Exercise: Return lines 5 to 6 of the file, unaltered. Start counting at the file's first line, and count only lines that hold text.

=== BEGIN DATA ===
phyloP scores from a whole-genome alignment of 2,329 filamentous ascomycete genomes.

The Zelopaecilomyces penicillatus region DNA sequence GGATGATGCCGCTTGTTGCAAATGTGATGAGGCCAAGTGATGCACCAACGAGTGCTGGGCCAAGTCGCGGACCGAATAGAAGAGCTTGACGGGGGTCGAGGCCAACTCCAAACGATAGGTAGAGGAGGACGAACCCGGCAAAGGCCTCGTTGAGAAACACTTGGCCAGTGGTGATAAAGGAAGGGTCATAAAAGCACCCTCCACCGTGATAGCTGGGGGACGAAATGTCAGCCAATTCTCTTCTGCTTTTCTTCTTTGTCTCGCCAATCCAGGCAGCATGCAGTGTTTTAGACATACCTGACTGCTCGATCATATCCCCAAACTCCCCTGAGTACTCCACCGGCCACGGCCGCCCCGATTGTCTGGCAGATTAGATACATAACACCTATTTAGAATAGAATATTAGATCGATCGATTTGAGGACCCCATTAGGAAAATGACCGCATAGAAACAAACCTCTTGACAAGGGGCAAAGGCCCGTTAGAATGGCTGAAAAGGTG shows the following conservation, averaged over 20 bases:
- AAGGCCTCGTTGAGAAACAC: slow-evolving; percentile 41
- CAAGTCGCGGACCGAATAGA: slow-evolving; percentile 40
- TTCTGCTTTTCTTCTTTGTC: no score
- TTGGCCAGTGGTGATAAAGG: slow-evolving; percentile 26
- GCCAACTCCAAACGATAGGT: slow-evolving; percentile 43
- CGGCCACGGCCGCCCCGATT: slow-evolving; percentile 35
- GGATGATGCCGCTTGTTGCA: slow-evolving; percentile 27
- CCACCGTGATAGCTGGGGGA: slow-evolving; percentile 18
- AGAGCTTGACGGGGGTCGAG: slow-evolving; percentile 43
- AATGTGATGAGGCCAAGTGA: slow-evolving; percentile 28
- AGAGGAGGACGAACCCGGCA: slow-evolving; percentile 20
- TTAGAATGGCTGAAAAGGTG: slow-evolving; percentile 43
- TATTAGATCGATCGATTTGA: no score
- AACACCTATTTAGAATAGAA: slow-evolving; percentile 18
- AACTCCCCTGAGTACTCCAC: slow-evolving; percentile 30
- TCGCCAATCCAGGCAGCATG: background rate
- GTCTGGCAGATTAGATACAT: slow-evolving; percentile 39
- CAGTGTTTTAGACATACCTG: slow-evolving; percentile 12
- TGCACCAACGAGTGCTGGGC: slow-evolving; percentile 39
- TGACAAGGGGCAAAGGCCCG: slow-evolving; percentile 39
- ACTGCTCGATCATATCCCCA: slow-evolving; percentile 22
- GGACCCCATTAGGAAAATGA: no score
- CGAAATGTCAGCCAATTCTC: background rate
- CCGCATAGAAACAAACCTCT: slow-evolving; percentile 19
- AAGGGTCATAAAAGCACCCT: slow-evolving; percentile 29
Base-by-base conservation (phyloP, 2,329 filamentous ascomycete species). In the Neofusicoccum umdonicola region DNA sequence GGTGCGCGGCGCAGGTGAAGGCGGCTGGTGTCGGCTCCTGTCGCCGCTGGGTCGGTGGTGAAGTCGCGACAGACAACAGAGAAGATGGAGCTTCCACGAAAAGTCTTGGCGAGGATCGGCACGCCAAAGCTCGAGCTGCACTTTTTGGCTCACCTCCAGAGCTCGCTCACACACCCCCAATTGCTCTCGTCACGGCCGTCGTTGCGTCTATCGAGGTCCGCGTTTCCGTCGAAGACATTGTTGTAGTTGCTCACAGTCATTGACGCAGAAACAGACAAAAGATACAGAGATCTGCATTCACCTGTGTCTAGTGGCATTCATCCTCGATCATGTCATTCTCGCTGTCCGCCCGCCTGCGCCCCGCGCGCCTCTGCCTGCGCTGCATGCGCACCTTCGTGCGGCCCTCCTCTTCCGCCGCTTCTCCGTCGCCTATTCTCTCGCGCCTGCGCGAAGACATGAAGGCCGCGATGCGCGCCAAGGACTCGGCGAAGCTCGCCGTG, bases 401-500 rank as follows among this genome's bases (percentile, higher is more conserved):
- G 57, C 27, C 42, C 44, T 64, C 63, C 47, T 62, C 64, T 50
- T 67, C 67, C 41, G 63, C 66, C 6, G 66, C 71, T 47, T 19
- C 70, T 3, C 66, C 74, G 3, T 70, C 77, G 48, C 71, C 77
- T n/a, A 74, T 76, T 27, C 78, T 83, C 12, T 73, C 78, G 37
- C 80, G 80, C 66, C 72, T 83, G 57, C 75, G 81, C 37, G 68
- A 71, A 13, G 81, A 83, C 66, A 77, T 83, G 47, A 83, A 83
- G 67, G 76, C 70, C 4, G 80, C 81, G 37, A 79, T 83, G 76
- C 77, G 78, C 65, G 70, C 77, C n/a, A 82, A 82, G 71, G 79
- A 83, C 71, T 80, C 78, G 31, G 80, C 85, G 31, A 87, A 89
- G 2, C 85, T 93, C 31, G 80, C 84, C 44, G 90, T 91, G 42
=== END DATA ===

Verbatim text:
- TTCTGCTTTTCTTCTTTGTC: no score
- TTGGCCAGTGGTGATAAAGG: slow-evolving; percentile 26